An emerging coalition of New York municipalities is preparing to challenge proposed Internal Revenue Service regulations that clouded the ability of cities and towns to set up funds that allow residents to pay their local taxes as charitable contributions.

The group of municipalities—*which includes Westchester County*—will file public comments with the IRS and is considering a lawsuit, according to Assemblywoman Amy Paulin, a Democrat who lives in Scarsdale.

The new federal tax code signed into law by President Trump in December put a $10,000 cap on state and local tax deductions, a change that has hurt some residents in New York’s high-tax suburbs.

State lawmakers approved a bill in March that allowed the creation of the charitable funds. Under New York’s law—which is similar to legislation adopted in New Jersey and Connecticut—localities can issue a taxpayer a credit against their property taxes for up to 95% of the amount donated to a designated charitable fund. New York may issue credits against state income tax for up to 85% of a donation.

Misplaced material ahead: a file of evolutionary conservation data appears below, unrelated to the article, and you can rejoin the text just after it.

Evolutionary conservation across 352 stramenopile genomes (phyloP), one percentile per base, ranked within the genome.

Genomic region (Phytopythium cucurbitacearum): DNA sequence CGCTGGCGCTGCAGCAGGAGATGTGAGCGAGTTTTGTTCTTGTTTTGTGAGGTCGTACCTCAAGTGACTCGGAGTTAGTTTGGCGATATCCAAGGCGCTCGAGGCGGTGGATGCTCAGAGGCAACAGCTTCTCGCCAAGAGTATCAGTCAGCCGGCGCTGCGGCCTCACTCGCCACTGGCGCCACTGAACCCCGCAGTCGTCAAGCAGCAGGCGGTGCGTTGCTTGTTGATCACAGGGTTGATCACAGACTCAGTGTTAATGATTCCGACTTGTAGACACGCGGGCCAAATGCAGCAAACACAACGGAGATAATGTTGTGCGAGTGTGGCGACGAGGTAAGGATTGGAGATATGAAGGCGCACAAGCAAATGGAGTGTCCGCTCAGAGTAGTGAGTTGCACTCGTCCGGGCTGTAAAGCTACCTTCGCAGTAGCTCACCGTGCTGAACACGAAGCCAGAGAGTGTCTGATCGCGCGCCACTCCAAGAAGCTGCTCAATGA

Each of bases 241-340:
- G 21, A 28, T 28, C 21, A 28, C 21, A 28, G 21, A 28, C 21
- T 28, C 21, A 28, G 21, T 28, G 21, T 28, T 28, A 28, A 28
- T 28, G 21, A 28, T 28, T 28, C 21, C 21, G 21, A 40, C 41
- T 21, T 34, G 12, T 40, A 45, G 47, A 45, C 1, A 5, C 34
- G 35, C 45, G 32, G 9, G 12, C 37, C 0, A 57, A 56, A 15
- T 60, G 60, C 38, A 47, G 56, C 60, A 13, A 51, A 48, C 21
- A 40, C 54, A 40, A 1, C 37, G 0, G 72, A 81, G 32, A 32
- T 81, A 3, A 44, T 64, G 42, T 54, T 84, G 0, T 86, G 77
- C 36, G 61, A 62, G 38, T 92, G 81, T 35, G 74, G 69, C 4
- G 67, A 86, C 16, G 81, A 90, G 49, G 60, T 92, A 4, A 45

Fourteen New York municipalities have set up the charitable funds, according to a database of local laws and interviews with municipal officials. Charitable deductions against federal income aren’t limited, but the IRS rule would block the relief intended by New York lawmakers by requiring taxpayers to subtract the value of the state credits from the amount of their donation.

Yes, because these are bogus “charities”. Tough.

Daniel A. Rosen, a partner at Baker & McKenzie who is working with the coalition, said the IRS proposal is contrary to the agency’s earlier treatment of donation-and-credit systems in states such as Alabama that provide state incentives for taxpayers who donate to funds supporting community college programs.

Guess what: they’re screwed now, too.